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So my exact case is that I have ~1400 domains on an ancient, self-hosted bind server and I'm looking to migrate them to a hosted service. The trouble is that the hosted service's API has a rate limit of 150 requests per 300 seconds and each domain will require at least 3 requests to migrate. [Note: This API does not provide any quota information, it simply stops working with a generic error message. :I]

If I were to simply hard-code a 2-second sleep between requests I'd end up with 6+ seconds of API calls, plus an additional ~2 seconds to retrieve/reformat records from the legacy server. This clocks me in at around 3.1 hours for the migration, which is a hefty ask.

Another alternative that I considered was adding a $last_call variable that I could use to calculate a sleep to add up to 2 seconds since the last call, but that still doesn't account for the time spent outside of the API client/calls.

Lastly I've tried keeping a list of millisecond timestamps representing each call, counting how many have occurred in the last 300 seconds, and dividing the window equally among them. However I've found that this tends to result in longer-than necessary sleeps at the beginning of the first window, frantically small sleeps at the end, and a call rate somewhat lower than the configured limit. This repeats in a cycle and does not seem to average itself out very much even over the course of a couple hours.

Is there a particular method or algorithm that would be well-suited to more evenly coordinating these requests within the given rate limit?

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    I know it's not a programming solution, but have you talked to the people running the hosted service? They may well be able to help :-) – Philip Kendall Oct 13 '16 at 18:55
  • Yes, but even so I don't expect them to fully remove the rate limit. Besides that I think that this would be a good bit of code to have in my pocket, in the general case. – Sammitch Oct 13 '16 at 20:13
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    Is there a requirement for the 150 calls to be equally spaced in the 300s window? If not then just record the start time, make the 150 calls (or less, probably better to not start a new domain migration if it would exceed the limit) as fast as you can (i.e. no sleeps) then just sleep until the next 300s window can start. – Dan Cornilescu Oct 14 '16 at 4:54
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    I assume you only have to do this once? If so, does it really matter that it will take three hours? – Robert Harvey Oct 14 '16 at 17:42
  • @RobertHarvey "All major maintenances need to happen in the middle of the day, in the middle of the week, because $reasons." ~Management #enterprise #bestdecisions – Sammitch Oct 14 '16 at 18:23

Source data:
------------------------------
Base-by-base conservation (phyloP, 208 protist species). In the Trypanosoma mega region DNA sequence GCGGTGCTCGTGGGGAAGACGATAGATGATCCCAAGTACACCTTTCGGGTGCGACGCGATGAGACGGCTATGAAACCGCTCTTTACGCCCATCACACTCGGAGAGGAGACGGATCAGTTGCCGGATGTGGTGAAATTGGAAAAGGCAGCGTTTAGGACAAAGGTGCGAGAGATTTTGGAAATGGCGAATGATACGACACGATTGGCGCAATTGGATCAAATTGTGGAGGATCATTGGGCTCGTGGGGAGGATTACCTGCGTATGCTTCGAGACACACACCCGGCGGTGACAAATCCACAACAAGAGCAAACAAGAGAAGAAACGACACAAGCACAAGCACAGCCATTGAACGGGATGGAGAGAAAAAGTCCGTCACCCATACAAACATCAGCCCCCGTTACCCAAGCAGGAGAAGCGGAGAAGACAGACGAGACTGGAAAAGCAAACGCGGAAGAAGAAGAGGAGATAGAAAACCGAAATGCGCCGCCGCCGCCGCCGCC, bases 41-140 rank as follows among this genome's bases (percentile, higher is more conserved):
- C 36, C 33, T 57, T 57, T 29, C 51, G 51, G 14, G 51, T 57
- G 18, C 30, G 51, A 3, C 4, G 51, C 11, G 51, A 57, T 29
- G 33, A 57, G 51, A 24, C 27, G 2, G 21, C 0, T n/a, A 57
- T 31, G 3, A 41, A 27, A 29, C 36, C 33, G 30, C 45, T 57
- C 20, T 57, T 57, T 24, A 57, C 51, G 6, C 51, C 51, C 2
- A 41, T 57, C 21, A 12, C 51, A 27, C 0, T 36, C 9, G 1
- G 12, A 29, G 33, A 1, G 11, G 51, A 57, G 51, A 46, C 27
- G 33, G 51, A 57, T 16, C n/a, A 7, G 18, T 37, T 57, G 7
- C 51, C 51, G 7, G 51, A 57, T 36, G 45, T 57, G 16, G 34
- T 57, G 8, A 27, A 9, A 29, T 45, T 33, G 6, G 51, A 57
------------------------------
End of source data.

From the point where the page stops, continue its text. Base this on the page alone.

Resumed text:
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A producer consumer. Throttle the producer as that way you don't have to account for execution time in the consumer.

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So after much floundering I used some math to figure out a function that would sleep for the correct sum of time over the given request, and allow me to ramp it up exponentially towards the end.

If we express the sleep as:

y = e^( (x-A)/B )

where A and B are arbitrary values, then the sum of all sleeps, M, from 0 to N requests would be:

M = 0∫N e^( (x-A)/B ) dx

This is equivalent to:

M = B * e^(-A/B) * ( e^(N/B) - 1 )

and can be solved with respect to A as:

A = B * ln( -1 * (B - B * e^(N/B)) / M )

While solving for B would be far more useful, since specifying A lets you define a what point the graph ramps up aggressively, the solution to that is mathematically complex, and I've not been able to solve it myself or find anyone else that can.

/**
 * @param int $period   M, window size in seconds
 * @param int $limit    N, number of requests permitted in the window
 * @param int $used x, current request number
 * @param int $bias B, "bias" value
 */
protected static function ratelimit($period, $limit, $used, $bias=20) {
    $period = $period * pow(10,6);
    $sleep = pow(M_E, ($used - self::biasCoeff($period, $limit, $bias))/$bias);
    usleep($sleep);
}

protected static function biasCoeff($period, $limit, $bias) {
    $key = sprintf('%s-%s-%s', $period, $limit, $bias);
    if( ! key_exists($key, self::$_bcache) ) {
        self::$_bcache[$key] = $bias * log( -1 * ( ($bias - $bias * pow(M_E, $limit/$bias)) / $period ) );
    }
    return self::$_bcache[$key];
}

With a bit of tinkering I've found that B = 20 seems to be a decent default, though I have no mathematical basis for it. Something something slope mumble mumble exponential bs bs.

Also, if anyone wants to solve that equation for B for me I've got a bounty up on math.stackexchange.

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